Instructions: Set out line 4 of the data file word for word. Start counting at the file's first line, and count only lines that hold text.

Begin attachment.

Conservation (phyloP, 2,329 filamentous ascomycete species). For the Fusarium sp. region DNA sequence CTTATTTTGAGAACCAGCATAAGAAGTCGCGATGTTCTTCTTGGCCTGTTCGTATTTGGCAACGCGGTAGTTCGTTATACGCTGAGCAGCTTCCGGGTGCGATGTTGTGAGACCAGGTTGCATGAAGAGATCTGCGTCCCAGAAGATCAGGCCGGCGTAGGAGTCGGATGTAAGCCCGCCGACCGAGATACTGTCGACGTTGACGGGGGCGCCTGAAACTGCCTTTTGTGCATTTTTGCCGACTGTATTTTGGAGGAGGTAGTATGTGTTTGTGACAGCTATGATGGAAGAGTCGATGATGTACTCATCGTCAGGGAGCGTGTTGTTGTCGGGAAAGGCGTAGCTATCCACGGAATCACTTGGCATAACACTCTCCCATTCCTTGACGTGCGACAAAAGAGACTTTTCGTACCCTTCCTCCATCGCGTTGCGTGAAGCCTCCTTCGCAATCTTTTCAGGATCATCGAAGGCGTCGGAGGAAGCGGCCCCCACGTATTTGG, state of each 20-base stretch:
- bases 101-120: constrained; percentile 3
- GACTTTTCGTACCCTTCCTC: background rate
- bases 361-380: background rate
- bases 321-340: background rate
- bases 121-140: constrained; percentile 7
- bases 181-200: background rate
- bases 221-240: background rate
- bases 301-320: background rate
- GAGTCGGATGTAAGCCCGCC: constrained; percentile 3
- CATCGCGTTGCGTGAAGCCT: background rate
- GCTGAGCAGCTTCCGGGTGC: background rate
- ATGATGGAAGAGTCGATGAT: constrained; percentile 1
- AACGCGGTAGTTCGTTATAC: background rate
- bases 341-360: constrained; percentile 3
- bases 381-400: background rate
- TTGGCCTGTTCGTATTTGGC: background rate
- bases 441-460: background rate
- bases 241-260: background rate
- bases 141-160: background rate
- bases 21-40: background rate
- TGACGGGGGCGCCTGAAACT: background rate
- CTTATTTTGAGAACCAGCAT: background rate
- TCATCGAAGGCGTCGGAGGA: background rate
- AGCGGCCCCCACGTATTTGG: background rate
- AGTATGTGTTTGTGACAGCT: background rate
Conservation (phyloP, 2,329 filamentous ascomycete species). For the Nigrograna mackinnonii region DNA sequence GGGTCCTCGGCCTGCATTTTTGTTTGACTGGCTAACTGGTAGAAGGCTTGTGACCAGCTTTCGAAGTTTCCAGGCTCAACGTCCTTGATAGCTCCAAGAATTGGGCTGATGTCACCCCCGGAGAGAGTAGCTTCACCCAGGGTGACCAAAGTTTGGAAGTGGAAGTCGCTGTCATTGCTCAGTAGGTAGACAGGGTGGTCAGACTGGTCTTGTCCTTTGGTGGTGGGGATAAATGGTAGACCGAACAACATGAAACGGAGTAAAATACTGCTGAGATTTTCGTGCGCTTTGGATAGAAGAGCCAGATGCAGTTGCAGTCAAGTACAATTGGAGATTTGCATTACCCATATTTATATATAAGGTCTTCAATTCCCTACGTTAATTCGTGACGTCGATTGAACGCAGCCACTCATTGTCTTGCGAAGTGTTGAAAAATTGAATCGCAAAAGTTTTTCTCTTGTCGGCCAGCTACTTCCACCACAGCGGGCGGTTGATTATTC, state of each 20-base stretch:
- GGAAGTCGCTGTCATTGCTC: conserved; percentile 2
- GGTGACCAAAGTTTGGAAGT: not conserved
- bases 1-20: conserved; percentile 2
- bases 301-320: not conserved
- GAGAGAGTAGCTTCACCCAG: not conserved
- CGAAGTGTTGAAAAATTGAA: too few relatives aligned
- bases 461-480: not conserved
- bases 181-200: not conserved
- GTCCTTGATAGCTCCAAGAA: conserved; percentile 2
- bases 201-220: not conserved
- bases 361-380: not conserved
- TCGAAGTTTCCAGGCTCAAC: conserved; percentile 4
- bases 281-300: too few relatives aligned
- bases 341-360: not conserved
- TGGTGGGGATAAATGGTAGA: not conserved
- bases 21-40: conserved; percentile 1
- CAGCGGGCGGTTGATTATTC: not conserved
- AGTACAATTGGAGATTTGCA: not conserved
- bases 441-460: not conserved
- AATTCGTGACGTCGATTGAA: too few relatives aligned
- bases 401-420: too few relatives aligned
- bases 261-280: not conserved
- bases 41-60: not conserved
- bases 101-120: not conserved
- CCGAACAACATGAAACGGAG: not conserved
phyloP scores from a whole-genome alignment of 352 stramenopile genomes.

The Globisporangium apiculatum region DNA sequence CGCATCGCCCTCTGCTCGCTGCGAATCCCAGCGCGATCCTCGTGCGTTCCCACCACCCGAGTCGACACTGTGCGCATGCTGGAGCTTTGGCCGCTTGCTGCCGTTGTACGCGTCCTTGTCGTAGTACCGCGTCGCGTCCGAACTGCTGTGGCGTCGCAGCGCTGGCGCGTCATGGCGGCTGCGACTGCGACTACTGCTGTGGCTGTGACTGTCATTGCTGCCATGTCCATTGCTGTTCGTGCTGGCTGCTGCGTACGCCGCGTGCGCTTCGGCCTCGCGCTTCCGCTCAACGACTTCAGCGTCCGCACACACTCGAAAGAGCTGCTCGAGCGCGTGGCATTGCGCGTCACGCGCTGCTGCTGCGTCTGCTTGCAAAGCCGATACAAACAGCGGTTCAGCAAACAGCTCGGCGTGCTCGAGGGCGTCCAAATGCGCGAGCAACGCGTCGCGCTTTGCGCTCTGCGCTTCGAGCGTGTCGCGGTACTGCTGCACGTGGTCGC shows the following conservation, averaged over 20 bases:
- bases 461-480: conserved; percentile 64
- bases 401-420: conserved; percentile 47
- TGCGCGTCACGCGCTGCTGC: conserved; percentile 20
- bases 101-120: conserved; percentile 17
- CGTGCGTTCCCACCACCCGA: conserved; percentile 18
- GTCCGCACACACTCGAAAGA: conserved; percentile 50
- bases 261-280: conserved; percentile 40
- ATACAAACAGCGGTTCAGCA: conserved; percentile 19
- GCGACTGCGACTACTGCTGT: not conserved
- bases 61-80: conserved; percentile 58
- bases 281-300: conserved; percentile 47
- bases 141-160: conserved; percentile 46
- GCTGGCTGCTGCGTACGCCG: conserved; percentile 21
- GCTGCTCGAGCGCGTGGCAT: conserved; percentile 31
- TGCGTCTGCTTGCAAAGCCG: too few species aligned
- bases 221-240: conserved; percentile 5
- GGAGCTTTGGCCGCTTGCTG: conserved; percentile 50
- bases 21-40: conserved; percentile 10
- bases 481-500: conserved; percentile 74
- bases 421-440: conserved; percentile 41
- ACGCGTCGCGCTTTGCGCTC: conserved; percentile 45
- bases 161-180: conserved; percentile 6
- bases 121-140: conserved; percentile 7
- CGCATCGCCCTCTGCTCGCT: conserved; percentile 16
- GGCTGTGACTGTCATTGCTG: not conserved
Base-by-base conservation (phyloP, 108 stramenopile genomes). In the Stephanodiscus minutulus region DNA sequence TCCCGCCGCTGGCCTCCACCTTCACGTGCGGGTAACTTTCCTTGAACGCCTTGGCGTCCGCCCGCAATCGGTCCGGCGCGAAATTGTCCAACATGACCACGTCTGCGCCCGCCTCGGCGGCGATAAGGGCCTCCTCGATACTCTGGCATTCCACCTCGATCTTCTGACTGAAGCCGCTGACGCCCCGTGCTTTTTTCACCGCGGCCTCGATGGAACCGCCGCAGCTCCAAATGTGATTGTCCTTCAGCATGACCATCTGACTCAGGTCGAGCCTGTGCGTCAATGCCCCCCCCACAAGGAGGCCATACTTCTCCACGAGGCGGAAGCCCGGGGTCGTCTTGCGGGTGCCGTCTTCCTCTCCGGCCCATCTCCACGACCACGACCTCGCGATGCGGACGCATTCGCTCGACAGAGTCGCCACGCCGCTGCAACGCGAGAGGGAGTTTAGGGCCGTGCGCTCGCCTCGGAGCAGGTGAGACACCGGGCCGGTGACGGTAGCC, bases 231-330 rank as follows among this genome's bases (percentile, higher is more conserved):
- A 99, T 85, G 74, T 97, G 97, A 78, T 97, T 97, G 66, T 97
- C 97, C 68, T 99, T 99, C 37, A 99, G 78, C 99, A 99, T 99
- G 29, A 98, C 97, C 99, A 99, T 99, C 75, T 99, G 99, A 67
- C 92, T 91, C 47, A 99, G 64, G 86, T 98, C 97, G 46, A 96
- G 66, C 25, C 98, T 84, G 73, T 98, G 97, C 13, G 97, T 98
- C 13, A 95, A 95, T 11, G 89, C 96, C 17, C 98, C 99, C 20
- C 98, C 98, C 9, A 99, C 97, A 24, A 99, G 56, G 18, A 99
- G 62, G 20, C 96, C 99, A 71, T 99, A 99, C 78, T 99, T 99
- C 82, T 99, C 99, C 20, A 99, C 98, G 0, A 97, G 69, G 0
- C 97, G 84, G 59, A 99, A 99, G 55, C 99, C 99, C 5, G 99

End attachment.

- bases 361-380: background rate